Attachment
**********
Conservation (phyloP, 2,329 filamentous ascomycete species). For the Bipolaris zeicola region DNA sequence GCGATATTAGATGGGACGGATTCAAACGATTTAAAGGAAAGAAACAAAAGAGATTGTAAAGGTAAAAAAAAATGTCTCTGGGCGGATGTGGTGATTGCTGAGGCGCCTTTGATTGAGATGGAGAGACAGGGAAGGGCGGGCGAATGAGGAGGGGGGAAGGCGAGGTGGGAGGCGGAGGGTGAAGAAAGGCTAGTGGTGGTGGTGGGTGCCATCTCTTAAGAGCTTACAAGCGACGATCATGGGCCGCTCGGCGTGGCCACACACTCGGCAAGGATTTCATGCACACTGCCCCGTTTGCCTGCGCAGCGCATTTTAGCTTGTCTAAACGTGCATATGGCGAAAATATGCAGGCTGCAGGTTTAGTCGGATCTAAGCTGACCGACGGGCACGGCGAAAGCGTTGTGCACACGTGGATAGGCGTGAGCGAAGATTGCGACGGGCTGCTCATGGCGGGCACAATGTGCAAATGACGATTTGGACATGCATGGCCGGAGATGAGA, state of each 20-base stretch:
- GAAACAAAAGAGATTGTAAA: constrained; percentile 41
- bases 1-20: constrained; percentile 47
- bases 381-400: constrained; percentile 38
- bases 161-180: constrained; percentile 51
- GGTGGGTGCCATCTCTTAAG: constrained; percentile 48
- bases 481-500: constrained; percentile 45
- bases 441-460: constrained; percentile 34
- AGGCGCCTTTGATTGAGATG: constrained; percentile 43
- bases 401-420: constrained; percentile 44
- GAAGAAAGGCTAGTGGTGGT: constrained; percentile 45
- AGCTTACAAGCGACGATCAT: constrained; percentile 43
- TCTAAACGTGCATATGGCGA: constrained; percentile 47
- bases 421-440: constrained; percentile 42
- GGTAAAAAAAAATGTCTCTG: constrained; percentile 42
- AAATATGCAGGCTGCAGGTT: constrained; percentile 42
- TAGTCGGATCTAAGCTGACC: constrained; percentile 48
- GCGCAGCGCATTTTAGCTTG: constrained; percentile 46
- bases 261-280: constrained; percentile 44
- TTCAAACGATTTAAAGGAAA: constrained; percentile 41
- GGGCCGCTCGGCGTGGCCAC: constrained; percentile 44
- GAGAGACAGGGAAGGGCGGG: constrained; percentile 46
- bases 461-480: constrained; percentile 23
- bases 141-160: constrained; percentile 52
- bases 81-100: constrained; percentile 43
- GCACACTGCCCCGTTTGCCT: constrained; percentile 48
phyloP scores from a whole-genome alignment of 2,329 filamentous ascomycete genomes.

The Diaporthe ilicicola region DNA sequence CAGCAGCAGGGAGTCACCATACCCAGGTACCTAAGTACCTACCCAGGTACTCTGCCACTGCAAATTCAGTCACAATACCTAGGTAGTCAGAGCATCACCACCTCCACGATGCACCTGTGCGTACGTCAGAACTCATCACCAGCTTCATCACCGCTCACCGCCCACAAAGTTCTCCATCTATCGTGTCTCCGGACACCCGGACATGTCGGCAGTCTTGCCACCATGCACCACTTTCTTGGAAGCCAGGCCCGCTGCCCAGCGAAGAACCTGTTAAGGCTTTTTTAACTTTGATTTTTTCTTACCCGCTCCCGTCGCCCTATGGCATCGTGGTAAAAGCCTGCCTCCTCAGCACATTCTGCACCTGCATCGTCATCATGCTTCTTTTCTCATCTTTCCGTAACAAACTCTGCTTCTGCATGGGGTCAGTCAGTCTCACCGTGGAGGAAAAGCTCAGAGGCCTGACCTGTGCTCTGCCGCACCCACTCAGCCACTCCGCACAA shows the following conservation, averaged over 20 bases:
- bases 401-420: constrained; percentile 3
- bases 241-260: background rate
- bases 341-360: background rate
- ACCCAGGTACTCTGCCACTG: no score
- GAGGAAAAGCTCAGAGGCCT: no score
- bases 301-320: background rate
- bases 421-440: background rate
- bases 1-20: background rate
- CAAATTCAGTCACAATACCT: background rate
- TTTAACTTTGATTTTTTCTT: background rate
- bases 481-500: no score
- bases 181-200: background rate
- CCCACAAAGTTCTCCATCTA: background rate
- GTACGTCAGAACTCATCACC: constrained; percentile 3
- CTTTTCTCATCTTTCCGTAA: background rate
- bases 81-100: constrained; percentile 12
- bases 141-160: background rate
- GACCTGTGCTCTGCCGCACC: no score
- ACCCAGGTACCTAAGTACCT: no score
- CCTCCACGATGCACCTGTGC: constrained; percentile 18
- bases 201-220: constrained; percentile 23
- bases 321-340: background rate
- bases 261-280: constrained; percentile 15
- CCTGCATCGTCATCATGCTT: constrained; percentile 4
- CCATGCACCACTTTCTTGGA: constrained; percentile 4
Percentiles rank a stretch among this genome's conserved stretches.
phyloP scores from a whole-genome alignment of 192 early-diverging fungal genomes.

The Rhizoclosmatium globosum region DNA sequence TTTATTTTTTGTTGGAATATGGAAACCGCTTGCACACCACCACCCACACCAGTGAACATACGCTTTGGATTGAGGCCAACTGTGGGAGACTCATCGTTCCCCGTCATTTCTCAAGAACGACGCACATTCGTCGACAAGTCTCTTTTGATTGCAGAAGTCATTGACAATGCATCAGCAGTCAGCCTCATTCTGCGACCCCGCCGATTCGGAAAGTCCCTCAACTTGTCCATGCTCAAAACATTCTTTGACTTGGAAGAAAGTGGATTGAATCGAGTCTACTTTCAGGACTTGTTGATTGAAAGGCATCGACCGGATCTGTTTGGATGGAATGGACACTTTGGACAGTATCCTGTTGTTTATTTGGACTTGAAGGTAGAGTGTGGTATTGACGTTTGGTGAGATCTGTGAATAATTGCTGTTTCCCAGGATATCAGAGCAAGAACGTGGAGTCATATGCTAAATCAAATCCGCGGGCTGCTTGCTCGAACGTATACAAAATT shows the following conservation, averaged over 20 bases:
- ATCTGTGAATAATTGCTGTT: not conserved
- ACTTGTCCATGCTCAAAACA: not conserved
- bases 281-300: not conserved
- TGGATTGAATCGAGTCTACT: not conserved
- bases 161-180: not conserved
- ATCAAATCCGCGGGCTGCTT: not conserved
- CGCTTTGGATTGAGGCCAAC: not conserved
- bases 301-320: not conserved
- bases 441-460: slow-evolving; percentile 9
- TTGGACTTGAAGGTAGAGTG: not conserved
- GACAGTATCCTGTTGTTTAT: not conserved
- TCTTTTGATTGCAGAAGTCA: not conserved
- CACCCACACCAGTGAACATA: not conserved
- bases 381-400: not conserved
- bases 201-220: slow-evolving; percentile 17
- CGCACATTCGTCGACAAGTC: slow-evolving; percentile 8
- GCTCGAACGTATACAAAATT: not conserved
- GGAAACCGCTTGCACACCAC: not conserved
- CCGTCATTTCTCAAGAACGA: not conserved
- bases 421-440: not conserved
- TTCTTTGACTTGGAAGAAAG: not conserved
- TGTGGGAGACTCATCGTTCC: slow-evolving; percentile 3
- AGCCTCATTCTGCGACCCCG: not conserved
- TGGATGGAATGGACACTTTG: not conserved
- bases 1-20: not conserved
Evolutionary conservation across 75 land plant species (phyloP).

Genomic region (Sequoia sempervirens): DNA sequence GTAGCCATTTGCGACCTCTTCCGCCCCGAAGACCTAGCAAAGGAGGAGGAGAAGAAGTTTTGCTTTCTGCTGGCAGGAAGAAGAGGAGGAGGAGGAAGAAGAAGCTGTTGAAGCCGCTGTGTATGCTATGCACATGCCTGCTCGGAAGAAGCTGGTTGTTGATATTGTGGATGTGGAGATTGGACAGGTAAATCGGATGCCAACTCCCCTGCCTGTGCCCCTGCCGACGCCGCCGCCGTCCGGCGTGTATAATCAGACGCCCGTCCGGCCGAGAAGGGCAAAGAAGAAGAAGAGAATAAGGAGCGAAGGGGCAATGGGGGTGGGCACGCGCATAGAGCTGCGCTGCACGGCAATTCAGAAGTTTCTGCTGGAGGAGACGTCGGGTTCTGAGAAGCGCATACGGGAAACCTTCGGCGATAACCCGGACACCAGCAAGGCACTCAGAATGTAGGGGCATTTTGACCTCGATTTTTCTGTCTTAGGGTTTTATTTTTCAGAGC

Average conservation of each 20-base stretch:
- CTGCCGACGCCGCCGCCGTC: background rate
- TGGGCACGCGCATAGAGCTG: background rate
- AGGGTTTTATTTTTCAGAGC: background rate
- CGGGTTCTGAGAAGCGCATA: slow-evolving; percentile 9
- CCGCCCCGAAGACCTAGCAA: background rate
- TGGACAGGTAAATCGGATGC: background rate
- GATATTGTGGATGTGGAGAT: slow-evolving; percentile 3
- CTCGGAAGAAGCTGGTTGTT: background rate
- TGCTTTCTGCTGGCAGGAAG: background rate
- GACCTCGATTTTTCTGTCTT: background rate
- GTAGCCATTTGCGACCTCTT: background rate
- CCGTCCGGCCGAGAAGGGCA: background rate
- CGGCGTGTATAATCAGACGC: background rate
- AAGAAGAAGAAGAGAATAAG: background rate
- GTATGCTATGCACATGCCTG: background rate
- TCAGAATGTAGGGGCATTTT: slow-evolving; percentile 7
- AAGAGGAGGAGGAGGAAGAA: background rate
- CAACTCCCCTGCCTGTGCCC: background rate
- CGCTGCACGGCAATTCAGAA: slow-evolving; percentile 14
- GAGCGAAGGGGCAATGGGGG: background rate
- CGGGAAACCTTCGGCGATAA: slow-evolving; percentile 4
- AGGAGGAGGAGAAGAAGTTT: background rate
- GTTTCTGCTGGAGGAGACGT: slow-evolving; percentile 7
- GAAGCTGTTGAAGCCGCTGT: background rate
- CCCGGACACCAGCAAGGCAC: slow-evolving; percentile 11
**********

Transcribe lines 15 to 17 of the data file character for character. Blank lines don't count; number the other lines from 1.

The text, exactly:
- GGTAAAAAAAAATGTCTCTG: constrained; percentile 42
- AAATATGCAGGCTGCAGGTT: constrained; percentile 42
- TAGTCGGATCTAAGCTGACC: constrained; percentile 48